• The function move(S, a) , for a given nondeterministic automaton N, determines which subset of states of N can be reached from any state in S by a single transition consuming the input a.

Here are some algorithms for these functions (similar algorithms are given in the book by Aho):

move(S, a) = {s' ׀ exists s in S and there is a transition from s to s' consuming a}

Algorithm for calculating є-closure(S):
Closure = S; Temp = S;
while (Temp != empty) {
s = get-some-element(Temp);
for each spontaneous transition from s to s' {
if (s' is not in Closure) {add s' to Closure and to Temp}
} }

And here is an algorithm to construct the table of transitions for a deterministic automaton D that is equivalent to a given non-deterministic automaton N. Note: Dstates is a subset of the states of D, that is, a set of set of states of N. At the end of the algorithm, itcontains all the states of D, and Dtran[T, a] is the next state of D from the state T with input a. See also Algorithm 3.2 in the book by Aho.

In (relatively simple) examples considered in this course, one can obain the equivalent deterministic automaton simply by drawing its state diagram by exploring all its states (from its initial state) as indicated by the above algorithm. An unmarked state simply means that the possible transitions from it should be explored.

Here is an example. The nondeterministic automaton below (left) is equivalent to the deterministic automaton on the right. It is also equivalent to the regular expression ((b c  +  a ) c )* a

Note: the equivalent minimal deterministic automaton is the following (see text below)

## How to find a (non-deterministric) automaton that accepts the language defined by a given regular expression

An algorithm for finding a non-deterministic automaton that accepts the language defined by a given regular expression is described in the book by Aho The principle is very simple: For each constructor (operator) of regular expressions one defines how an automaton corresponding to the constructed regular expression can be built from the automata representing the sub-expressions of the regular expression. Then these constructions are applied in the order corresponding to the structure of the given regular expression. For example, let us consider the expression e = s | t  where the automata corresponding to the subexpressions s and t are already found; assume that they are called N(s) and N(t), respectively. Then it is clear that the diagram below represents a (non-deterministic) automaton that accepts the language defined by e. (Note that the circle on the left side of the automaton that represents N(s) is its initial state, and the circle on the right represents its only accepting state. All the construction rules assure that the automata corresponding to sub-expressions have a single accepting state.)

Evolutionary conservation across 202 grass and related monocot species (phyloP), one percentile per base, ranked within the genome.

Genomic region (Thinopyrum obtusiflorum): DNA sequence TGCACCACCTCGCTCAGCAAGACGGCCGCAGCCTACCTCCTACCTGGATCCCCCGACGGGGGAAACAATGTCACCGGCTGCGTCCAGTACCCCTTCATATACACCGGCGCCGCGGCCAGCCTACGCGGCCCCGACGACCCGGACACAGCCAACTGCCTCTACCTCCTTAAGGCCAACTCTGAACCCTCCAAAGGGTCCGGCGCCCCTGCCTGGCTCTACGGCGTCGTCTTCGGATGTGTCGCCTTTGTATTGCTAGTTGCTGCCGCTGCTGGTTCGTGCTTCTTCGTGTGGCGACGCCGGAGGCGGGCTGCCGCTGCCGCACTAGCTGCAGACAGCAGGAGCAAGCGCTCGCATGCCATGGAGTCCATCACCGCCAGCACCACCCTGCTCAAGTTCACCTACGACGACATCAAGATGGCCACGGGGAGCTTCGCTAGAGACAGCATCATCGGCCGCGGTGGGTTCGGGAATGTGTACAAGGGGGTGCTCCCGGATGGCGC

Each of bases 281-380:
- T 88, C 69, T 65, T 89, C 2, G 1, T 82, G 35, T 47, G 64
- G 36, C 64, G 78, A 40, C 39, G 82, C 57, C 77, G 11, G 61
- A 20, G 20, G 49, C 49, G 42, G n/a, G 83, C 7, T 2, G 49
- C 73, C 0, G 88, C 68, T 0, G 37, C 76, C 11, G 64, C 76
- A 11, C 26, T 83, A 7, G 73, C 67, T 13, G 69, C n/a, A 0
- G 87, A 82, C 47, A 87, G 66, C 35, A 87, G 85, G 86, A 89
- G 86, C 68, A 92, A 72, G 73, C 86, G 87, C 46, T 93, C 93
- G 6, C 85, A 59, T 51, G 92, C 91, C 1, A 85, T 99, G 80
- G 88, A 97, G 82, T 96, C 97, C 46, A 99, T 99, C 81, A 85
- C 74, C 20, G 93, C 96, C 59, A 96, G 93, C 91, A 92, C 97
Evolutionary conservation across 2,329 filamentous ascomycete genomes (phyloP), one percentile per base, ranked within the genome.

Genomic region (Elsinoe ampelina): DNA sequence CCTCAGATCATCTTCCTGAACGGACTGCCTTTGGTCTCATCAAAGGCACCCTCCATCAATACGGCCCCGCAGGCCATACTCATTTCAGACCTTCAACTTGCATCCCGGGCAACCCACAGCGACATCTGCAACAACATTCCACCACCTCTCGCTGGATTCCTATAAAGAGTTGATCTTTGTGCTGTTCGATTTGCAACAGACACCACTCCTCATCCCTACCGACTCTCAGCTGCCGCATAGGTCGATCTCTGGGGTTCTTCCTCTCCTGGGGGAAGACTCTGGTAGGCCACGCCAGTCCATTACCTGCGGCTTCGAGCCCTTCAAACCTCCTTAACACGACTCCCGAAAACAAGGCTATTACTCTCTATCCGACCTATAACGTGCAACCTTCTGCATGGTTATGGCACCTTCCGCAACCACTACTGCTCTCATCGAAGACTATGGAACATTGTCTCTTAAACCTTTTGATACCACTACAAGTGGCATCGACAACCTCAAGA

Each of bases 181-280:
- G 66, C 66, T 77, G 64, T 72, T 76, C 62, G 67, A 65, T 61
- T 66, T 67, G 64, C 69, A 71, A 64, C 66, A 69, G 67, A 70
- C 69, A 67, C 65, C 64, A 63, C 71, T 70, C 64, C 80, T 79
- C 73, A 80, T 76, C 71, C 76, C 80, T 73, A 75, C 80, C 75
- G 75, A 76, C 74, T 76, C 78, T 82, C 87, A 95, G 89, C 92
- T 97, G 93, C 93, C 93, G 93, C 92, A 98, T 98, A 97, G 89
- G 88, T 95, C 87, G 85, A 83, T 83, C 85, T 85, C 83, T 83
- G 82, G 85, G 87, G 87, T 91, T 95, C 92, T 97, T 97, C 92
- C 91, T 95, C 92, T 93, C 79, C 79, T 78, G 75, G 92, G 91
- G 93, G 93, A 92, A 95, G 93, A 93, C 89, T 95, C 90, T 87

For more details about the construction rules for the other regular expresssion operators, see Algorithm 3.3. There you can also find the complete example of the regular expression (a | b)* a b b.

## Minimal automata and equivalence

Let us consider the example of the regular expression (a | b)* a b b . If we apply the automata construction algorithm, followed by the automata determination algorithm, we get the automaton shown below, which is different from the deterministic automaton given for Example (a) above. Actually, these two automata are equivalent; they accept the same language. However, they are not identical automata (in the sense that there is no bi-directional correspondence between their states and transitions; note that the names given to states have no significance), since they have different numbers of states.

Definition: A deterministic automaton is minimal if there exist no equivalent deterministic automaton that has fewer states.

If there are several equivalent automata, we may ask the question: Which of these automata is more interesting ? - One possible answer to this question is to say: the one that is simpler. But how would you measure simplicity for an automaton ? - Two possible answers come to mind: (1) the one with less states, and (2) the one with less transitions. One normally opts for answer (1) and looks for automata with a small number of states. Among all equivalent automata, one that has the least number of states is called minimal. Algorithms for finding a minimal automaton equivalent to a given automaton are known. Such an algorithm could be applied to the automaton above in order to obtain the deterministic automaton shown with Example (a). Note: The LTSA tool can be used to find the minimal automaton for a given deterministic automaton (see example "accepting automata minimization.lts")

Question: How can one verify that a given automaton is minimal ? - Answer: If the language accepted by each state of the automaton (taken as initial state) is different from the languages accepted by the other states, then the automaton is minimal. Inversely, if one finds that two states of the automata (when taken as initial states) accept the same language, then these states can be combined into a single state in order to form an equivalent automaton with less states. In the example above, state A and C are equivalent and can be combined.

Created: January 29, 2008, last revision: February 23, 2015